Originally Posted by W. C. Quantrill
I believe in efficiency, and I load all my handguns with Kieth semi wadcutters. They do the job, no matter what the task.
At sort of an impasse over ammo myself.
I've heard it said that on the autopsy table,examiners can't really see a difference between the wounding created by ball and HP,and also can't really tell the difference between specific calibers.
If they find a projectile,they send it to ballistic examiners who can then pinpoint the exact caliber,among other things.
Its pretty well known that with some calibers,like .380acp,HP won't expand very reliably,and when it does,it severely limits penetration.
With that in mind,I chose the Buffalo Bore hard cast flat point when I had a .380.
Hunters of large,dangerous game,as far as I've been told, swear by solids with flat points.The theory behind this is that such ammo penetrates deeply without any energy given up to expansion,and the flat nose crushes tissue much like an expanded HP,rather then "slipping thru" tissue like ball.
Honestly,I can't think of any animal as dangerous as man.That being said,were not exactly on the high end of the "large" scale when compared to other predators like bears and such.I would reserve my choice for non-expanding flat nosed bullets for the calibers that traditionally do not perform very well with HP.
There was also a bunch of tests by Brassfetcher not too long ago that really got my attention.He fired popular cartridges in popular calibers into a synthetic skin covered simulated bone plate.
The results,IMHO,were shocking.
Having to shoot thru stuff might happen.More likely then that,the person your shooting will be clothed.But its almost a guarantee that they will have a ribcage and other bone mass protecting their vitals from your fire.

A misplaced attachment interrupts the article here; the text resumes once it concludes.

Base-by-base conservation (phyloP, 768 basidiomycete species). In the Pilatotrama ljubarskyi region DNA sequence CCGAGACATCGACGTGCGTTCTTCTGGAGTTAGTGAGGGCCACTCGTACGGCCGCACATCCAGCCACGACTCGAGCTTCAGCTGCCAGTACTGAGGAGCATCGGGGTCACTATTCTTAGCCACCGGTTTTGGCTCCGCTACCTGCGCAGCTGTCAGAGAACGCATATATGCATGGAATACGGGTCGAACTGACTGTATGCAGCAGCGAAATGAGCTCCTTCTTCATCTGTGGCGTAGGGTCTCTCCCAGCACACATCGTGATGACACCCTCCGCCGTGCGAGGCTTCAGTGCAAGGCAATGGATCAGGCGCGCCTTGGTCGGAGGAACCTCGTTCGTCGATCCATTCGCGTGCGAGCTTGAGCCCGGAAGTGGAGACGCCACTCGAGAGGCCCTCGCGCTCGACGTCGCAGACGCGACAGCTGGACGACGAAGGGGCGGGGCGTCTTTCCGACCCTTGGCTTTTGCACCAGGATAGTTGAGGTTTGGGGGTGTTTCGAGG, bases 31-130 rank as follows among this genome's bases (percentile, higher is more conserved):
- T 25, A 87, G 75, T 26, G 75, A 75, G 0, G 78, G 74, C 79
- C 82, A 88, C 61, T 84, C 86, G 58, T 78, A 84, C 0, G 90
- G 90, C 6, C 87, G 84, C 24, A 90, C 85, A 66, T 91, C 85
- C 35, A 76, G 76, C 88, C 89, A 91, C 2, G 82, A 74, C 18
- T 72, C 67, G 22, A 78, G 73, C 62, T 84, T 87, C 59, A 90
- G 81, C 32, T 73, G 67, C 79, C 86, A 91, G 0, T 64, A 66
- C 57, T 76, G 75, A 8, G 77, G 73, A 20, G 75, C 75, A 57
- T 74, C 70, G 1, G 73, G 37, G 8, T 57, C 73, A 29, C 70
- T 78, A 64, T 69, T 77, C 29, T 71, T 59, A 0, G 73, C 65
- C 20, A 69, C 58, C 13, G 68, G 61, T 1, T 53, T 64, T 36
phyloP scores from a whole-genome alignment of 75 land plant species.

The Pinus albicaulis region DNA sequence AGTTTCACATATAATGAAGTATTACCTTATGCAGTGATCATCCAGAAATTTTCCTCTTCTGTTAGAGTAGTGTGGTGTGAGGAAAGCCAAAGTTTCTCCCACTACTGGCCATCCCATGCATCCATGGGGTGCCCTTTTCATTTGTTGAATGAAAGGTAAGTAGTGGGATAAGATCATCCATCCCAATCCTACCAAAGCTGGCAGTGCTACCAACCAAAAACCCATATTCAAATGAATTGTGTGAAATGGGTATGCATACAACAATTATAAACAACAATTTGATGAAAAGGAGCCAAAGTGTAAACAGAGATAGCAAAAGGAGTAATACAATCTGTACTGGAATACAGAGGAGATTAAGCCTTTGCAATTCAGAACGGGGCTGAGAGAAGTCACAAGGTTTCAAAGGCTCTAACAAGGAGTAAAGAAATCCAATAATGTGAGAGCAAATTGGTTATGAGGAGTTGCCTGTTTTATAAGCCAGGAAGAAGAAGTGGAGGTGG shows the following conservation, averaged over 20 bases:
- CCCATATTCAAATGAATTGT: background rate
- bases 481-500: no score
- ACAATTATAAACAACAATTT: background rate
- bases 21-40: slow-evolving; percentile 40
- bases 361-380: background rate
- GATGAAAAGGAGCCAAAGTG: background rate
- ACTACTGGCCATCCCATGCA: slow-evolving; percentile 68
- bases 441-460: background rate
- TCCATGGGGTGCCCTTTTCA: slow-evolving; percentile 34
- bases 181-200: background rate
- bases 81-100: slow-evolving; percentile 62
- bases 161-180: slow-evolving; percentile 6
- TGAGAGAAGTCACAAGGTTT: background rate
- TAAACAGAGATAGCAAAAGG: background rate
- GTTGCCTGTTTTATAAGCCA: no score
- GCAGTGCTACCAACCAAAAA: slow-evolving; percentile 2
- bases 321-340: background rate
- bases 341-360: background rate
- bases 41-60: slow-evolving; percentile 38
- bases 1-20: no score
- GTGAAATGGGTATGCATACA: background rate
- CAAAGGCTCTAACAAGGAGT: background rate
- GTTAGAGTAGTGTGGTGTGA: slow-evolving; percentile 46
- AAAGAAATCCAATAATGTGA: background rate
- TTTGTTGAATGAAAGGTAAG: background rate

Shooting at the vitals of the upper torso,you've got maybe a 50/50 chance that your bullet is going to have to punch bone.Spinal cord/head and the odds are almost 100 percent that your going to have to hit bone first.
In the typical service calibers (9,.40,.45) all of the JHPs clogged up with the bone simulate.From the expensive to the moderately affordable,premium ammo just got plugged right up,just like the old school stuff does by the barrier and clothing tests.You literally might as well be shooting ball.
But there were some cartridges that were the exception.
The Barnes Tac all copper JHP performed quite well.
So did Federal EFMJ.
But they didn't do so well in the "lower powered" calibers like .380 and .38 special.
Its become my opinion that for absolute reliability in a HP design,it takes more,ALOT more,then what even the current crop of "high tech" HP designs have to offer.
THAT BEING SAID.
I still use some of the JHP's that "failed" this test.
IMHO- its better to have something that might expand,giving you better terminal ballistics even if the best odds you get are 50/50,then something that wont.
A personal defensive gun,as a primary rule,should have something that will feed reliably,as others have made quite clear in this thread,and it should also have something that will give at least 12 inches of straight line penetration.
After that,its up to you to put the bullet where it will do the job.Because a dynamic situation degrades our "surgical shooting abilities",its usually the best practice to place multiple hits on target as fast as we can.
So the characteristics of reliability,penetration,and not being so ridiculously powerful that it precludes fast follow up shots are probably the best rules to follow when selecting your ammunition.
Theres alot to bear in mind when choosing ammunition,not the least of which is price.
But everything besides those three rules,IMHO,are just flourishes,icing on the cake,you know- the little extras.
I suppose if I could afford 60 bucks or so for 50 rounds to the tune of at least 200-300 rounds for practice alone I might go with the Cor-Bon DPX.
But in the end,I know that the cheapest ball,when it gets solid hits,will do the same thing that expensive loads will.
A mid range compromise like the Remington Golden Sabre or the Federal HST when you can find them on sale are good choices.
Just make sure you practice enough to get those hits with whatever you choose.